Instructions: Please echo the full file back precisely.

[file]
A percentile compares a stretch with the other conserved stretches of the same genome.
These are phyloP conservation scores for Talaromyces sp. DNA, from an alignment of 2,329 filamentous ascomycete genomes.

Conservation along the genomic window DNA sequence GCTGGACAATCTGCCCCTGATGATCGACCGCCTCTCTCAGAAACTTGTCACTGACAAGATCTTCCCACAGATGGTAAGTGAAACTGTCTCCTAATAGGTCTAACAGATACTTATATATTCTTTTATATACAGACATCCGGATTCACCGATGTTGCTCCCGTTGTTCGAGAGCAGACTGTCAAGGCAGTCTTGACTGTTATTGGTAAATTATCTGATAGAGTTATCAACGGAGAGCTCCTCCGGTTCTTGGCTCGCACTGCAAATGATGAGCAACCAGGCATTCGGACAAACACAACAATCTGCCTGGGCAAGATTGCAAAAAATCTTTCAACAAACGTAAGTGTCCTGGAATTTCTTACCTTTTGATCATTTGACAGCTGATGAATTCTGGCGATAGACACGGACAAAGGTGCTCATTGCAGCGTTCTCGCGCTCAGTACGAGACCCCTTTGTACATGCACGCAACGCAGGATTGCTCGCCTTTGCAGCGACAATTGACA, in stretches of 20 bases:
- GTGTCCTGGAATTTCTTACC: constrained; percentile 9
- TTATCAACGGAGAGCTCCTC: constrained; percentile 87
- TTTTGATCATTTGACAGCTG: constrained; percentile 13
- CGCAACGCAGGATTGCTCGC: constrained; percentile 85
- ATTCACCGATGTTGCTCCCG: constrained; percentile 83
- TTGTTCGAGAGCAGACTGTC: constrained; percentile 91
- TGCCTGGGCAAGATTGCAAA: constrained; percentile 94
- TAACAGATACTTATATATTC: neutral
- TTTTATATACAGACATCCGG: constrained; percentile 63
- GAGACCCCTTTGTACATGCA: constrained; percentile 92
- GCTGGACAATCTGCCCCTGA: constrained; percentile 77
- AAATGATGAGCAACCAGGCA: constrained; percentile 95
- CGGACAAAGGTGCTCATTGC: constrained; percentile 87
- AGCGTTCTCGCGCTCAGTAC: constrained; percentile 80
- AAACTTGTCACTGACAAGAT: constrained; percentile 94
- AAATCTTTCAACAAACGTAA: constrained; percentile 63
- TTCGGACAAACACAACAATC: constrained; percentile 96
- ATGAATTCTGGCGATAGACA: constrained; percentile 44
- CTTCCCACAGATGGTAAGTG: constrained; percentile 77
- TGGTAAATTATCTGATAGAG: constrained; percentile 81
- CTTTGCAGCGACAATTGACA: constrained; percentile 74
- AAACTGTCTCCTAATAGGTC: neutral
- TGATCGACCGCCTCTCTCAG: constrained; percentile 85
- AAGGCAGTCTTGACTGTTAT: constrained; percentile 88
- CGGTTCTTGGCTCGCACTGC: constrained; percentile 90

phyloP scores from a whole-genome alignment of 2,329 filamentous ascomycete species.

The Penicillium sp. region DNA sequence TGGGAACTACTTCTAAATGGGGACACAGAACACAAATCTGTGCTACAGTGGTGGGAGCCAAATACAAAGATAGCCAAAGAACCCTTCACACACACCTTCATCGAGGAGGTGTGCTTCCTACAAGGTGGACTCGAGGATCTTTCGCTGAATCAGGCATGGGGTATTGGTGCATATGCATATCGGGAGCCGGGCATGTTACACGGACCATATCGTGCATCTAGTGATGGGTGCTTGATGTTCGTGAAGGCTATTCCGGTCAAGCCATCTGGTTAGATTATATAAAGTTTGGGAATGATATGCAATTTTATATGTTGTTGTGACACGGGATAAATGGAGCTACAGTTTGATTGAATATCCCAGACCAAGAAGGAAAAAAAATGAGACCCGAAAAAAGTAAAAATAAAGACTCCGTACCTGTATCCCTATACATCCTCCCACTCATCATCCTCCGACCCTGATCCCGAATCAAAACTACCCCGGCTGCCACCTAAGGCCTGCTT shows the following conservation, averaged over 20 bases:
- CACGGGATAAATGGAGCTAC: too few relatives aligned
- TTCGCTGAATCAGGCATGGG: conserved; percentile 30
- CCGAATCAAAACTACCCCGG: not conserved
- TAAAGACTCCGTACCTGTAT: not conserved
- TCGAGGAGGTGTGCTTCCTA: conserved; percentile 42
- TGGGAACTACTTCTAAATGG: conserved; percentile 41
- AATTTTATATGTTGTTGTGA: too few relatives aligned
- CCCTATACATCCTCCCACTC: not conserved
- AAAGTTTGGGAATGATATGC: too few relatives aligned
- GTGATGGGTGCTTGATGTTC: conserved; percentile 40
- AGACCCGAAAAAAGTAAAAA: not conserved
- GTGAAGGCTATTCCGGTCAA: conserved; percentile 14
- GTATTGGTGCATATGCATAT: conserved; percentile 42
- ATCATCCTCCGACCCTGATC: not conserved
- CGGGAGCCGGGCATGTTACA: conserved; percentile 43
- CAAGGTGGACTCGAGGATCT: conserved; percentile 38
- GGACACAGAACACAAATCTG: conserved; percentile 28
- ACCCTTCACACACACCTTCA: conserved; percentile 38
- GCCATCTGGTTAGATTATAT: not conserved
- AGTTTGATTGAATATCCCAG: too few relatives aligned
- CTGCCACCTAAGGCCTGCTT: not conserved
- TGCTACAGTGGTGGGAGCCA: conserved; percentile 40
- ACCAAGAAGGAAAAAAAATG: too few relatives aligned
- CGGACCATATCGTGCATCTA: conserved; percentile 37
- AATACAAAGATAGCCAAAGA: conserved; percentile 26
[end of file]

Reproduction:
A percentile compares a stretch with the other conserved stretches of the same genome.
These are phyloP conservation scores for Talaromyces sp. DNA, from an alignment of 2,329 filamentous ascomycete genomes.

Conservation along the genomic window DNA sequence GCTGGACAATCTGCCCCTGATGATCGACCGCCTCTCTCAGAAACTTGTCACTGACAAGATCTTCCCACAGATGGTAAGTGAAACTGTCTCCTAATAGGTCTAACAGATACTTATATATTCTTTTATATACAGACATCCGGATTCACCGATGTTGCTCCCGTTGTTCGAGAGCAGACTGTCAAGGCAGTCTTGACTGTTATTGGTAAATTATCTGATAGAGTTATCAACGGAGAGCTCCTCCGGTTCTTGGCTCGCACTGCAAATGATGAGCAACCAGGCATTCGGACAAACACAACAATCTGCCTGGGCAAGATTGCAAAAAATCTTTCAACAAACGTAAGTGTCCTGGAATTTCTTACCTTTTGATCATTTGACAGCTGATGAATTCTGGCGATAGACACGGACAAAGGTGCTCATTGCAGCGTTCTCGCGCTCAGTACGAGACCCCTTTGTACATGCACGCAACGCAGGATTGCTCGCCTTTGCAGCGACAATTGACA, in stretches of 20 bases:
- GTGTCCTGGAATTTCTTACC: constrained; percentile 9
- TTATCAACGGAGAGCTCCTC: constrained; percentile 87
- TTTTGATCATTTGACAGCTG: constrained; percentile 13
- CGCAACGCAGGATTGCTCGC: constrained; percentile 85
- ATTCACCGATGTTGCTCCCG: constrained; percentile 83
- TTGTTCGAGAGCAGACTGTC: constrained; percentile 91
- TGCCTGGGCAAGATTGCAAA: constrained; percentile 94
- TAACAGATACTTATATATTC: neutral
- TTTTATATACAGACATCCGG: constrained; percentile 63
- GAGACCCCTTTGTACATGCA: constrained; percentile 92
- GCTGGACAATCTGCCCCTGA: constrained; percentile 77
- AAATGATGAGCAACCAGGCA: constrained; percentile 95
- CGGACAAAGGTGCTCATTGC: constrained; percentile 87
- AGCGTTCTCGCGCTCAGTAC: constrained; percentile 80
- AAACTTGTCACTGACAAGAT: constrained; percentile 94
- AAATCTTTCAACAAACGTAA: constrained; percentile 63
- TTCGGACAAACACAACAATC: constrained; percentile 96
- ATGAATTCTGGCGATAGACA: constrained; percentile 44
- CTTCCCACAGATGGTAAGTG: constrained; percentile 77
- TGGTAAATTATCTGATAGAG: constrained; percentile 81
- CTTTGCAGCGACAATTGACA: constrained; percentile 74
- AAACTGTCTCCTAATAGGTC: neutral
- TGATCGACCGCCTCTCTCAG: constrained; percentile 85
- AAGGCAGTCTTGACTGTTAT: constrained; percentile 88
- CGGTTCTTGGCTCGCACTGC: constrained; percentile 90

phyloP scores from a whole-genome alignment of 2,329 filamentous ascomycete species.

The Penicillium sp. region DNA sequence TGGGAACTACTTCTAAATGGGGACACAGAACACAAATCTGTGCTACAGTGGTGGGAGCCAAATACAAAGATAGCCAAAGAACCCTTCACACACACCTTCATCGAGGAGGTGTGCTTCCTACAAGGTGGACTCGAGGATCTTTCGCTGAATCAGGCATGGGGTATTGGTGCATATGCATATCGGGAGCCGGGCATGTTACACGGACCATATCGTGCATCTAGTGATGGGTGCTTGATGTTCGTGAAGGCTATTCCGGTCAAGCCATCTGGTTAGATTATATAAAGTTTGGGAATGATATGCAATTTTATATGTTGTTGTGACACGGGATAAATGGAGCTACAGTTTGATTGAATATCCCAGACCAAGAAGGAAAAAAAATGAGACCCGAAAAAAGTAAAAATAAAGACTCCGTACCTGTATCCCTATACATCCTCCCACTCATCATCCTCCGACCCTGATCCCGAATCAAAACTACCCCGGCTGCCACCTAAGGCCTGCTT shows the following conservation, averaged over 20 bases:
- CACGGGATAAATGGAGCTAC: too few relatives aligned
- TTCGCTGAATCAGGCATGGG: conserved; percentile 30
- CCGAATCAAAACTACCCCGG: not conserved
- TAAAGACTCCGTACCTGTAT: not conserved
- TCGAGGAGGTGTGCTTCCTA: conserved; percentile 42
- TGGGAACTACTTCTAAATGG: conserved; percentile 41
- AATTTTATATGTTGTTGTGA: too few relatives aligned
- CCCTATACATCCTCCCACTC: not conserved
- AAAGTTTGGGAATGATATGC: too few relatives aligned
- GTGATGGGTGCTTGATGTTC: conserved; percentile 40
- AGACCCGAAAAAAGTAAAAA: not conserved
- GTGAAGGCTATTCCGGTCAA: conserved; percentile 14
- GTATTGGTGCATATGCATAT: conserved; percentile 42
- ATCATCCTCCGACCCTGATC: not conserved
- CGGGAGCCGGGCATGTTACA: conserved; percentile 43
- CAAGGTGGACTCGAGGATCT: conserved; percentile 38
- GGACACAGAACACAAATCTG: conserved; percentile 28
- ACCCTTCACACACACCTTCA: conserved; percentile 38
- GCCATCTGGTTAGATTATAT: not conserved
- AGTTTGATTGAATATCCCAG: too few relatives aligned
- CTGCCACCTAAGGCCTGCTT: not conserved
- TGCTACAGTGGTGGGAGCCA: conserved; percentile 40
- ACCAAGAAGGAAAAAAAATG: too few relatives aligned
- CGGACCATATCGTGCATCTA: conserved; percentile 37
- AATACAAAGATAGCCAAAGA: conserved; percentile 26